Miles Davis, Bass
My parents weren’t cool enough to know about the famous one. They didn’t even really listen to Jazz. I was named after my grandfather, Miles Perkins.
How long have you been playing the Bass?
Since I was 10 Years old, so 56 years! I grew up in Dayton, Ohio (home of the Wright Brothers). In Dayton, there was still music in the public schools, and if you wanted to play an instrument you could start in 4th grade. Originally, I wanted to play the Clarinet, but, was the only kid big enough to play Bass. So there was a sales pitch to get me on Bass. I liked the Bass because I could play with the older kids, which was challenging, but, also felt better. I was constantly competing with my older brother, so this played into that.
Who/what gave you the passion to pursue music as a career? Why? How?
I always wanted to be a musician. I remember when I as 6 and had to play on a piano class recital. I played a piece called “Zoo, Zoo, See the Zoo.” I finished the piece, got up and saw everyone applauding and thought, this is pretty cool. Then when I was in high school, Jerry Holesovsky, father of Jimmy Holesovsky, conducted our All-City Orchestra. He pulled me aside and asked if I had plans for college and suggested a place where his son had attended, and that place just so happened to be the Curtis Institute of Music. So literally, my relationship with the Chamber Orchestra stems back to the father of one of it’s fondest founding members, Jimmy Holesovsky.
Where are you originally from?
Dayton, Ohio – Home of the National Cash Register
Do you still talk with childhood friends?
I’ve lost touch with many, however, I have a friend who was a tenor, Jon Fredric West, with whom I kept in touch for quite some time.
Do you have a funny stage story?
Last concert, after intermission my bass partner and I thought the next piece up was the Mooke concerto when it was actually Fauré’s Pelleas et Melisande Suite. This never happens to Annie or I, so we scrambled to get the right work out. When we got off stage, we laughed and laughed.
I came to Philadelphia for Curtis Institute, but, when I got out of school I lived a wonderful Bohemian life. A few of my classmates and I played classical music on Chestnut Street and lived day to day on our earnings. A couple of years after graduating, I auditioned and got the job at the Chamber Orchestra (1976). At the time, COP was very busy as it was the catch all for freelancers and opened many doors to other performance opportunities.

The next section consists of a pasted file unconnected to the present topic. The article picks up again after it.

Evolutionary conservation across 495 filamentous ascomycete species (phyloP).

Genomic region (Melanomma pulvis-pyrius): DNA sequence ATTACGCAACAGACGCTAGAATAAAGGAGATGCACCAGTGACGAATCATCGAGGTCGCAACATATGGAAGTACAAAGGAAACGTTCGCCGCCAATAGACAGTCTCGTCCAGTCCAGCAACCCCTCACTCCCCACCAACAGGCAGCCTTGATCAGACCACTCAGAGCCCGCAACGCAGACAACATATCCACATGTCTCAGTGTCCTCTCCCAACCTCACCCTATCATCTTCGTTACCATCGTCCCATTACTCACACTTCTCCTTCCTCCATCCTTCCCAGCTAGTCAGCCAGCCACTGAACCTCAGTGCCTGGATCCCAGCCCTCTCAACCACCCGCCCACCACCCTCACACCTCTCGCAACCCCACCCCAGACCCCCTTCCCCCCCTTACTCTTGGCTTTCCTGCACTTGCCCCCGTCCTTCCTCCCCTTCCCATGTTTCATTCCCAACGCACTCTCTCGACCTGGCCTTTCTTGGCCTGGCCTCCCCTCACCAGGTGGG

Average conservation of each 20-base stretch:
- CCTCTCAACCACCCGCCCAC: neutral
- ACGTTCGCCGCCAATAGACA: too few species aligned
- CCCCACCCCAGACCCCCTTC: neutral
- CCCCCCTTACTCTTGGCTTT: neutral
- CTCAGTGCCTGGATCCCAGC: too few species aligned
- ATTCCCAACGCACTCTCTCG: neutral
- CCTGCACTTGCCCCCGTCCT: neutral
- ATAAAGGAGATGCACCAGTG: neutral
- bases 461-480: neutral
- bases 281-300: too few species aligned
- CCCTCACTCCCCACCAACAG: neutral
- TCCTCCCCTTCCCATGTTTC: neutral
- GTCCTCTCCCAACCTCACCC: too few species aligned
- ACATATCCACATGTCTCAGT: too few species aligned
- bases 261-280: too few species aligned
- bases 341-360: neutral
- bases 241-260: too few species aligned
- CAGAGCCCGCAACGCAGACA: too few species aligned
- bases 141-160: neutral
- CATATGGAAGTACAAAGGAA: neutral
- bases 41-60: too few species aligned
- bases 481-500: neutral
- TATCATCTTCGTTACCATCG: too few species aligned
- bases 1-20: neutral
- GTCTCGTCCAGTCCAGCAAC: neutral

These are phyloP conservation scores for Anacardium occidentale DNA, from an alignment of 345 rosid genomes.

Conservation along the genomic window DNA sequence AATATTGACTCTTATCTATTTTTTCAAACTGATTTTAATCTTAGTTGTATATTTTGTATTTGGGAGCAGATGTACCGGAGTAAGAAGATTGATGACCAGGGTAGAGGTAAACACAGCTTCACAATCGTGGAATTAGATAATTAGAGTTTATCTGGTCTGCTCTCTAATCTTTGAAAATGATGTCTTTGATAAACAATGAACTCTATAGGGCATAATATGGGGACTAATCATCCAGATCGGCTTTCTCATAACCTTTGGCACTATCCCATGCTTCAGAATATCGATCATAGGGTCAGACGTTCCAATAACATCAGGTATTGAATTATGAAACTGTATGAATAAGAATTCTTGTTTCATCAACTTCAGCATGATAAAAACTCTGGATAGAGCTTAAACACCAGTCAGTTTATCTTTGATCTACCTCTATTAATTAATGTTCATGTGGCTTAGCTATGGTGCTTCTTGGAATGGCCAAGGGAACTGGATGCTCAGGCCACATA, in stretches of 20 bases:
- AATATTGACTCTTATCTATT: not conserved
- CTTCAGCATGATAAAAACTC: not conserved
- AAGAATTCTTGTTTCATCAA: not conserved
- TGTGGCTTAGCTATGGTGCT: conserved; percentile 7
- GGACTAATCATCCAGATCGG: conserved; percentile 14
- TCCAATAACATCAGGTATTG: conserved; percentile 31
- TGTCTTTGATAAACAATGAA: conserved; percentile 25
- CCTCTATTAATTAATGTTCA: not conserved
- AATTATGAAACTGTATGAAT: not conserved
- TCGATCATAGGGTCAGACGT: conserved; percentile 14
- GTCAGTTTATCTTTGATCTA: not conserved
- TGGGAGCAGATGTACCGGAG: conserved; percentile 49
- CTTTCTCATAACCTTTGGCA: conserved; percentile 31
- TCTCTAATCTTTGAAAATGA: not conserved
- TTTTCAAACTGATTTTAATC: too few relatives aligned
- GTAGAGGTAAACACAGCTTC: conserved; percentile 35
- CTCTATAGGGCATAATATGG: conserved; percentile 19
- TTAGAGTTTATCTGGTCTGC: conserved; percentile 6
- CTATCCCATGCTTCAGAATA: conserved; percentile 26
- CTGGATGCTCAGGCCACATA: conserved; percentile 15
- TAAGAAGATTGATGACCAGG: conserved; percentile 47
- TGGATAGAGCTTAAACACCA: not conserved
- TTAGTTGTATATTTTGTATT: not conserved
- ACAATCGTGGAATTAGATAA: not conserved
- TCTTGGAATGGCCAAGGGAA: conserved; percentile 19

Outside of music, what do you love about Philadelphia?
I love the fact that the downtown is vital and accessible. My wife and I live at 13th and Pine and I can get everything I need within a few blocks. I wheel my Bass wherever I go. I often daydream in rehearsal about what I want for dinner and can grab the stuff to make it on my walk home.
My wife Susan and I are retiring to Santa Fe NM in two seasons. Susan is an architect and public art consultant.
Favorite Philadelphia attraction?
Mütter Museum because of all the bizarre stuff. I grew up on Mad Magazine.
Favorite Philadelphia food?
Scrapple – Love the PA Dutch side of the Reading Terminal Market.
I’d have to say Tony Luke’s.
Describe your perfect day off.
Oh gosh, my perfect day off. Staying up late the night before having taken a hot bath, going up to bed with my iPad to read, waking up late and going through the news. Having a nice brunch, and asking my wife what we’re going to do for fun. Going for a walk with my wife, or a ride out to the suburbs. I love going to Reading Terminal or Italian Market. Then planning and cooking dinner and watching something on TV, possibly The Crown.
What music do you listen to? If something other than classical, what?
Oh, Jazz. I love Classic Jazz and listen to Bob Perkins on WRTI. And yes, my favorite jazz musician is Miles Davis.
If you could have been anything other than a musician, what would that be and why?
Well, I don’t know if I should say this, but the only other thing I wanted to be was a funeral director. Why? Well, because my grandfather was the Vice-President of a small town bank, and knew everyone in town. When I would stay with them, we would always go to the funerals of his many friends, and I became interested in the morticians who were kind of like stage directors at the funeral homes. Was it a young kids interest in death and corpses? Perhaps that’s why I like the Mütter Museum, haha!